Usually involves the perception that one’s own desires, opinions, and feelings are not valid or important to others. Frequently presents as excessive compliance, combined with hypersensitivity to feeling trapped. Generally leads to a buildup of anger, manifested in maladaptive symptoms (e.g., passive–aggressive behavior, uncontrolled outbursts of temper, psychosomatic symptoms, withdrawal of affection, “acting out,” substance abuse).
Excessive focus on voluntarily meeting the needs of others in daily situations at the expense of one’s own gratification. The most common reasons are: to prevent causing pain to others; to avoid guilt from feeling selfish; or to maintain the connection with others perceived as needy. Often results from an acute sensitivity to the pain of others. Sometimes leads to a sense that one’s own needs are not being adequately met and to resentment of those who are taken care of. (Overlaps with concept of codependency.)
Excessive emphasis on gaining approval, recognition, or attention from other people or on fitting in at the expense of developing a secure and true sense of self. One’s sense of esteem is dependent primarily on the reactions of others rather than on one’s own natural inclinations. Sometimes includes an overemphasis on status, appearance, social acceptance, money, or achievement as means of gaining approval, admiration, or attention (not primarily for power or control). Frequently results in major life decisions that are inauthentic or unsatisfying or in hypersensitivity to rejection.
Overvigilance and Inhibition
Excessive emphasis on suppressing one’s spontaneous feelings, impulses, and choices or on meeting rigid, internalized rules and expectations about performance and ethical behavior, often at the expense of happiness, self-expression, relaxation, close relationships, or health. Typical family origin is grim, demanding, and sometimes punitive: performance, duty, perfectionism, following rules, hiding emotions, and avoiding mistakes predominate over pleasure, joy, and relaxation. There is usually an undercurrent of pessimism and worry that things could fall apart if one fails to be vigilant and careful at all times.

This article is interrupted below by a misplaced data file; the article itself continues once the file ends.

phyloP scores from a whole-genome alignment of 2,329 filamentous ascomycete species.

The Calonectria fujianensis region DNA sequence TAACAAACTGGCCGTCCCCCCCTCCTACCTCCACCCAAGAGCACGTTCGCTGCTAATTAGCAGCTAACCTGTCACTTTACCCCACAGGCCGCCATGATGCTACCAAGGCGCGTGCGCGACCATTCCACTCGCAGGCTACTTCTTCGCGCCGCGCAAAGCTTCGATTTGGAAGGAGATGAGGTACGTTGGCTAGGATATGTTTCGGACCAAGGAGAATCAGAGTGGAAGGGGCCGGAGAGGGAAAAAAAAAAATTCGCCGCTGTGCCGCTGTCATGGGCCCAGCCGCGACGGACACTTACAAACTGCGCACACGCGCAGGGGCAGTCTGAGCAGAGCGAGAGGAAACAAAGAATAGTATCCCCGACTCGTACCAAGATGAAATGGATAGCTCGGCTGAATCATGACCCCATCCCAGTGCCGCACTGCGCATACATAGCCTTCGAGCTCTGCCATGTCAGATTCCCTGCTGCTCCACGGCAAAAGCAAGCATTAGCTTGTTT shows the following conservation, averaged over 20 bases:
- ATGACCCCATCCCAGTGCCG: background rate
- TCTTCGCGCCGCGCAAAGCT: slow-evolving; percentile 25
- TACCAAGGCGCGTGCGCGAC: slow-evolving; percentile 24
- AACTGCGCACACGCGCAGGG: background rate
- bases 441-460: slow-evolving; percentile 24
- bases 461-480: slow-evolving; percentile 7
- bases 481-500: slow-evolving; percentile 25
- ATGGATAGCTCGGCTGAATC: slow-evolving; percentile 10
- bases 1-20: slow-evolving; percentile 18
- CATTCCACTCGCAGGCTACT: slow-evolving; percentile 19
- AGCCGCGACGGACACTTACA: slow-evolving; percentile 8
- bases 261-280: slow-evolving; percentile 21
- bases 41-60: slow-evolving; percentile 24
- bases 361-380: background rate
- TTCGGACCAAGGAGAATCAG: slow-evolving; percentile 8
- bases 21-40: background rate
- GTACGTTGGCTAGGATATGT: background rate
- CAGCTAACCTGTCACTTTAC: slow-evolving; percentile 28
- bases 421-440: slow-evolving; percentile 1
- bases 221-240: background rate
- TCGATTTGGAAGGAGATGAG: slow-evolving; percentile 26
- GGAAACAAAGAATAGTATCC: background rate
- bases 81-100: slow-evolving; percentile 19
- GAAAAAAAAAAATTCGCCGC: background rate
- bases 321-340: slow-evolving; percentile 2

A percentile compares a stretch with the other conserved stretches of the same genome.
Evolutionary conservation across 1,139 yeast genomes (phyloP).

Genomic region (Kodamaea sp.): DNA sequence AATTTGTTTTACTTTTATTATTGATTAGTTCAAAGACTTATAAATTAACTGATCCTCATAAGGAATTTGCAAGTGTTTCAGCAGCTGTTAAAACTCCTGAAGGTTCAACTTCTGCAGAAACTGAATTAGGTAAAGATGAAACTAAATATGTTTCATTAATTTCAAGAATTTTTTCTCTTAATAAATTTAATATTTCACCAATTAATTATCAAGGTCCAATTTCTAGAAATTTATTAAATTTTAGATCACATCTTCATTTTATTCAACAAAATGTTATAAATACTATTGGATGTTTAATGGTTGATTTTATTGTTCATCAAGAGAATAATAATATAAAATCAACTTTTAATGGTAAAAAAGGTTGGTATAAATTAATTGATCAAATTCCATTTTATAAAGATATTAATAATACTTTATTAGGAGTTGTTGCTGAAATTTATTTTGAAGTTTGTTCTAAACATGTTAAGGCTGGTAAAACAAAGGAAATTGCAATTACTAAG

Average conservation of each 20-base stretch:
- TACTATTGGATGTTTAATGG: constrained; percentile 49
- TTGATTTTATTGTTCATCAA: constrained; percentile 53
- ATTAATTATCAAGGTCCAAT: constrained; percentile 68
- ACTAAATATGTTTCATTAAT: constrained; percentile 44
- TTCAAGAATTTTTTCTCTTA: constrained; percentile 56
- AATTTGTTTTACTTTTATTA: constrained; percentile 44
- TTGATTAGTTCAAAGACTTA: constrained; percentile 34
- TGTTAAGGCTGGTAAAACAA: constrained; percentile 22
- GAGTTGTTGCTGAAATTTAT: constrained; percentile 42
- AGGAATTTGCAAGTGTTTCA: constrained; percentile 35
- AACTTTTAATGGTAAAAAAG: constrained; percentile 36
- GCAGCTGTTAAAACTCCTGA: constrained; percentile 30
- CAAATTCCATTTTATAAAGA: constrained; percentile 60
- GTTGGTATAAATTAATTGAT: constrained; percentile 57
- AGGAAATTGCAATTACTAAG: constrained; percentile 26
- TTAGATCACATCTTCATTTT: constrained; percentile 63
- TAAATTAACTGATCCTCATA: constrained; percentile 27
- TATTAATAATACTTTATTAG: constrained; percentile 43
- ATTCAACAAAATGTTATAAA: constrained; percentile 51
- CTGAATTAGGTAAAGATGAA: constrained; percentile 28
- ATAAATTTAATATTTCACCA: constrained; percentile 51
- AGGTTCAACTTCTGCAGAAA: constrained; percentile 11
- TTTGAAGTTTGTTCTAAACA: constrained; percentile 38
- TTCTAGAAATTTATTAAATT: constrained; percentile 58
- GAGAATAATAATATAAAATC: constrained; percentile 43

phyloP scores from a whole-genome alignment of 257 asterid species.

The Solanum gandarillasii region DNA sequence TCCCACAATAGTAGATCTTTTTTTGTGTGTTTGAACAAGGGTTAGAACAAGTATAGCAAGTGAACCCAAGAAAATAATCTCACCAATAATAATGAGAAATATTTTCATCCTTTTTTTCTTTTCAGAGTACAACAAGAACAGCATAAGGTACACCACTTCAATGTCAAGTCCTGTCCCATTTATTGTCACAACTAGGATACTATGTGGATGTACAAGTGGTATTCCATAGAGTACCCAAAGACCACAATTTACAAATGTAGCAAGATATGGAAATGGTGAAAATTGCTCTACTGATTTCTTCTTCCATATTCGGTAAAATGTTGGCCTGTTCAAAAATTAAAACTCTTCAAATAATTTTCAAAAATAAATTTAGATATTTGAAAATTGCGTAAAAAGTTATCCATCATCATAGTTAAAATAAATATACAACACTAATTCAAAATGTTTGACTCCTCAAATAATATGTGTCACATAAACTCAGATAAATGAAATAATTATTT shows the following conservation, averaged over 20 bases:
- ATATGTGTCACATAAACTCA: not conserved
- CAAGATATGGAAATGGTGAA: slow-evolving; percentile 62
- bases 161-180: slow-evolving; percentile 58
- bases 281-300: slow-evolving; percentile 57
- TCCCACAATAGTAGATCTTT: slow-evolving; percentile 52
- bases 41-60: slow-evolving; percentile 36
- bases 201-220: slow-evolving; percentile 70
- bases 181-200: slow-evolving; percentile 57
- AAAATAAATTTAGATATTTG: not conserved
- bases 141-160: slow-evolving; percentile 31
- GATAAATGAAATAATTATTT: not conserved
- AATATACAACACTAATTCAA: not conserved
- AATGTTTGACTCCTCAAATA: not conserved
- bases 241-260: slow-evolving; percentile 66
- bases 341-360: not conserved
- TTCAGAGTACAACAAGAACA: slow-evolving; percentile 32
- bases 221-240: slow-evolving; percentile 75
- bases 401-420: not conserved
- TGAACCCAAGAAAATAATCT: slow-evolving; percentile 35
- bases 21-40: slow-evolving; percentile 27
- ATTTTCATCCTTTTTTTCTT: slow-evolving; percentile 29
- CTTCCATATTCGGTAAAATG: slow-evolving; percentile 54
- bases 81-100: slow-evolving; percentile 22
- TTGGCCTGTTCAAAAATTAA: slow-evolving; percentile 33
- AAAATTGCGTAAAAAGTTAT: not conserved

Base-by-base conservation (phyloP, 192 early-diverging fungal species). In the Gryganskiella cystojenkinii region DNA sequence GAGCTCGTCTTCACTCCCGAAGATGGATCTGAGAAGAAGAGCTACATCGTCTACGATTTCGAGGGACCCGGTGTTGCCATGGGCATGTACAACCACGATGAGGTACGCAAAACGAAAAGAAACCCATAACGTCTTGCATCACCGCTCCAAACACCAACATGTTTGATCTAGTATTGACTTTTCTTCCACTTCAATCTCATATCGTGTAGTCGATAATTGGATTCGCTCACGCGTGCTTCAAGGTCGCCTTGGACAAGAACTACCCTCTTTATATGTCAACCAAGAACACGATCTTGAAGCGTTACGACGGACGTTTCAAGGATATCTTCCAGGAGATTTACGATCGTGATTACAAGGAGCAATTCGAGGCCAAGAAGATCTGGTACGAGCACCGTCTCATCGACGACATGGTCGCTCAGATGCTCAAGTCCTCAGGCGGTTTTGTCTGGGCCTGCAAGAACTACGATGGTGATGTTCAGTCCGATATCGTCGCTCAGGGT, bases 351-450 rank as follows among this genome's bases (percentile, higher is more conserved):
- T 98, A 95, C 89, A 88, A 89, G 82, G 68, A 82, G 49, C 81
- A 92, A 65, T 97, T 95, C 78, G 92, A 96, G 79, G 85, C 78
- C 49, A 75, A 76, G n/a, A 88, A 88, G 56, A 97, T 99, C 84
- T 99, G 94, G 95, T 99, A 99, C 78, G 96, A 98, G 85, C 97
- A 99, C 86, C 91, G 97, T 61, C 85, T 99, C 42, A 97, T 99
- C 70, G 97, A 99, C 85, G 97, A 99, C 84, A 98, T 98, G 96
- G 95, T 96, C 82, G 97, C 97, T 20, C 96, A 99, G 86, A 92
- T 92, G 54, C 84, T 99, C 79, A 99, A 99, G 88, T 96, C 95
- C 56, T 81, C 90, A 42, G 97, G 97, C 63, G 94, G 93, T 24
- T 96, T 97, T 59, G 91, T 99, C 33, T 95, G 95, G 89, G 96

A pervasive, lifelong focus on the negative aspects of life (pain, death, loss, disappointment, conflict, guilt, resentment, unsolved problems, potential mistakes, betrayal, things that could go wrong, etc.) while minimizing or neglecting the positive or optimistic aspects. Usually includes an exaggerated expectation—in a wide range of work, financial, or interpersonal situations—that things will eventually go seriously wrong or that aspects of one’s life that seem to be going well will ultimately fall apart. Usually involves an inordinate fear of making mistakes that might lead to financial collapse, loss, humiliation, or being trapped in a bad situation. Because they exaggerate potential negative outcomes, these individuals are frequently characterized by chronic worry, vigilance, complaining, or indecision.
16. Emotional Inhibition
The excessive inhibition of spontaneous action, feeling, or communication, usually to avoid disapproval by others, feelings of shame, or losing control of one’s impulses.
The most common areas of inhibition involve:
a) inhibition of anger and aggression;
b) inhibition of positive impulses (e.g., joy, affection, sexual excitement, play);
c) difficulty expressing vulnerability or communicating freely about one’s feelings, needs, and so forth; or d) excessive emphasis on rationality while disregarding emotions.
17. Unrelenting Standards
The underlying belief that one must strive to meet very high internalized standards of behavior and performance, usually to avoid criticism. Typically results in feelings of pressure or difficulty slowing down and in hypercriticalness toward oneself and others. Must involve significant impairment in pleasure, relaxation, health, self-esteem, sense of accomplishment, or satisfying relationships.
Unrelenting standards typically present as
a) perfectionism, inordinate attention to detail, or an underestimate of how good one’s own performance is relative to the norm;
b) rigid rules and “shoulds” in many areas of life, including unrealistically high moral, ethical, cultural, or religious precepts; or
c) preoccupation with time and efficiency, the need to accomplish more.
The belief that people should be harshly punished for making mistakes. Involves the tendency to be angry, intolerant, punitive, and impatient with those people (including oneself) who do not meet one’s expectations or standards. Usually includes difficulty forgiving mistakes in oneself or others because of a reluctance to consider extenuating circumstances, allow for human imperfection, or empathize with feelings.
1 Young, J. E., Klosko, J. S., & Weishaar, M. E. (2007). Schema therapy: A practitioner’s guide. Guilford Press.